By Jack Molitor The Herald Bulletin
The Herald Bulletin
---- — FAIRMOUNT — As it has every fall for the past 38 years, a small town on the Grant County border honored a local icon who died well before his prime. And not even the driving rain could keep throngs of people from joining in the celebration.
The rain slightly cut down attendance on the final day of the James Dean Festival on Sunday, but hundreds still walked the streets of Fairmount, visiting vendors, eating and enjoying carnival rides. Event volunteers estimated at least a few thousand visitors came to town for this year’s festival, a drastic change of pace for the normally quiet town of about 3,000.
But vendors and organizers actually appreciated the cooler, rainy weather on Sunday. After three days of excellent weather and serving hundreds of visitors, the quiet wind-down was a welcome reprieve.
The festival is organized yearly by the Fairmount Historical Museum as a celebration of Dean’s life, and usually finishes around Sept. 30, the day the teenage film icon was killed in a car crash in 1955 at the age of 24. The event has transformed into an opportunity for vendors and a family event for festival-goers, but fans of Dean, who grew up in Fairmount, still come to celebrate the man.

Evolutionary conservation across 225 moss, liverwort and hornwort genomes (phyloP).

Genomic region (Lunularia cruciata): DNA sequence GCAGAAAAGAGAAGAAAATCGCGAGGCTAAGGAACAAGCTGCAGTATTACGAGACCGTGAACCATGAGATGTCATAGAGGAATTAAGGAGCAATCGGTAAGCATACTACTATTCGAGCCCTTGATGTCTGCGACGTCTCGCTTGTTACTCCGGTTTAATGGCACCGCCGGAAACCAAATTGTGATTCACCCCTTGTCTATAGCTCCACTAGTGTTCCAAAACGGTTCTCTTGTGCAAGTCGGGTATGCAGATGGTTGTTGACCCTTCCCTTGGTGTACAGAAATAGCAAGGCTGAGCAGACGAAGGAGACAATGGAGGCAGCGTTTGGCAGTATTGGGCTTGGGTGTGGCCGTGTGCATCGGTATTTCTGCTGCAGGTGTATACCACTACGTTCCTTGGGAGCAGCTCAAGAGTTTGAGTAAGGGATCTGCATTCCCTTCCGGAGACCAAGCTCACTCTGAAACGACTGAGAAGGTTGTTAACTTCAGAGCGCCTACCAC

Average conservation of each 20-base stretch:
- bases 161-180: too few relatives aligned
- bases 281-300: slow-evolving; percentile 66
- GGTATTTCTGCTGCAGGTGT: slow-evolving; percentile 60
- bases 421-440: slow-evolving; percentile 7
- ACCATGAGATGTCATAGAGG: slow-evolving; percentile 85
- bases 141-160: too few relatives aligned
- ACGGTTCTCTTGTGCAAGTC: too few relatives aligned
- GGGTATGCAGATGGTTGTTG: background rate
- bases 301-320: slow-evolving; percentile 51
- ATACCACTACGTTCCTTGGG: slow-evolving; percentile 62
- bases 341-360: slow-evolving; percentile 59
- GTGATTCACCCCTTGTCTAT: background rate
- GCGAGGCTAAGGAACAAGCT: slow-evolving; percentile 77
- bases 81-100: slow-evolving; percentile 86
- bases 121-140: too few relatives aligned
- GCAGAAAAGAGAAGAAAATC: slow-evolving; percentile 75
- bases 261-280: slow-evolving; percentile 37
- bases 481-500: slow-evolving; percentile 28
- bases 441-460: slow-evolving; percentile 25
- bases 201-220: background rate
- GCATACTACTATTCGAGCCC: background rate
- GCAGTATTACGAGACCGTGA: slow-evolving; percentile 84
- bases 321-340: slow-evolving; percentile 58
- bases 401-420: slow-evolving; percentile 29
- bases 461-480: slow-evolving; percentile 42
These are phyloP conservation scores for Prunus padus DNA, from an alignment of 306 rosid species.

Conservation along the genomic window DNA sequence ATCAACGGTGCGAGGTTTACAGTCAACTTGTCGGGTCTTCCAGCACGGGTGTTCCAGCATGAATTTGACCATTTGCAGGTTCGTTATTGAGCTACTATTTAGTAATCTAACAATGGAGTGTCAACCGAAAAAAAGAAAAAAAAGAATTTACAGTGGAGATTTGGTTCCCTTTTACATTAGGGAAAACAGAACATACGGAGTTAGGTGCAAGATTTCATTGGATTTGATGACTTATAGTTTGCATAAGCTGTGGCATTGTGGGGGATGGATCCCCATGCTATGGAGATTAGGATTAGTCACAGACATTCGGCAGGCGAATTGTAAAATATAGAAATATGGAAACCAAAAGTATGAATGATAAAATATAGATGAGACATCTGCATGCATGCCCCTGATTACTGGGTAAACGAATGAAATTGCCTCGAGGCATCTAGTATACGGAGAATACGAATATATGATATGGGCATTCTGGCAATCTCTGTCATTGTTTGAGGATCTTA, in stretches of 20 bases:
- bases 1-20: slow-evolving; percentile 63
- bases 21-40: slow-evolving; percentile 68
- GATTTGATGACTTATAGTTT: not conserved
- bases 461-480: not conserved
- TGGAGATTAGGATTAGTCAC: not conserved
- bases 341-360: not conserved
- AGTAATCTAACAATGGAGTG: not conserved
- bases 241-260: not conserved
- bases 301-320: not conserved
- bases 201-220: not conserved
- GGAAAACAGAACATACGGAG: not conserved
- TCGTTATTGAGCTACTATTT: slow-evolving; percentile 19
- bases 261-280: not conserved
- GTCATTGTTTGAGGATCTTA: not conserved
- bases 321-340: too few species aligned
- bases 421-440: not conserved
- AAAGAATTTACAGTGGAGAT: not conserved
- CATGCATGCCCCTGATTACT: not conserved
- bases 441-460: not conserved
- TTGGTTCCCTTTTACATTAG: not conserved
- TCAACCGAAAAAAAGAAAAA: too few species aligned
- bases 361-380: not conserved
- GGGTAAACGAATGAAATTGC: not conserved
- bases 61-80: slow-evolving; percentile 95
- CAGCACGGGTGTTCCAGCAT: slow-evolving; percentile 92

“I came my first time last year, and I was so enamored by it, I had to come back,” said Linda Cowgill of Fort Wayne. “The museum is great, too. It’s an awesome little town. I’ve come here many times, and each time, I learn something new about (Dean) that I didn’t know before.”
Even visitors with no real interest in Dean found the festival enjoyable.
“I’m not familiar with his stuff, I’ve never even seen one of his movies,” said Barbara Stammen of Kokomo. “But this is very interesting, and the town is very nice. The people are very friendly.”
Dave Loehr, owner of the James Dean Gallery located just north of the downtown event on Main Street, said he still meets Dean fans from around the world year after year. The gallery celebrated its 25th year in business earlier in September, and Loehr said events like the festival help keep his business alive.
“It brings a lot of revenue to the city, and the townspeople are all really proud of James Dean. He’s a nationally known icon, recognized around the world,” Loehr said. “It’s just kind of a neat thing that he came from this little Midwest town.”
Loehr grew up in Massachusetts and worked in New York City for a number of years. But he was eventually drawn to Fairmount because of his attachment to Dean, which ultimately led him to open the gallery. He said business can be slow, especially during the winter. The gallery really only sees about four good months during the summer and closes strong with the festival. But Loehr can’t imagine making a living any other way.
“The festival really helps. It packs the town. A lot of them stay down at the carnival, so we really never get jammed, but we get a steady flow of traffic,” he said. “It doesn’t pay very well, but I love what I do. It’s kind of like providing a public service.”
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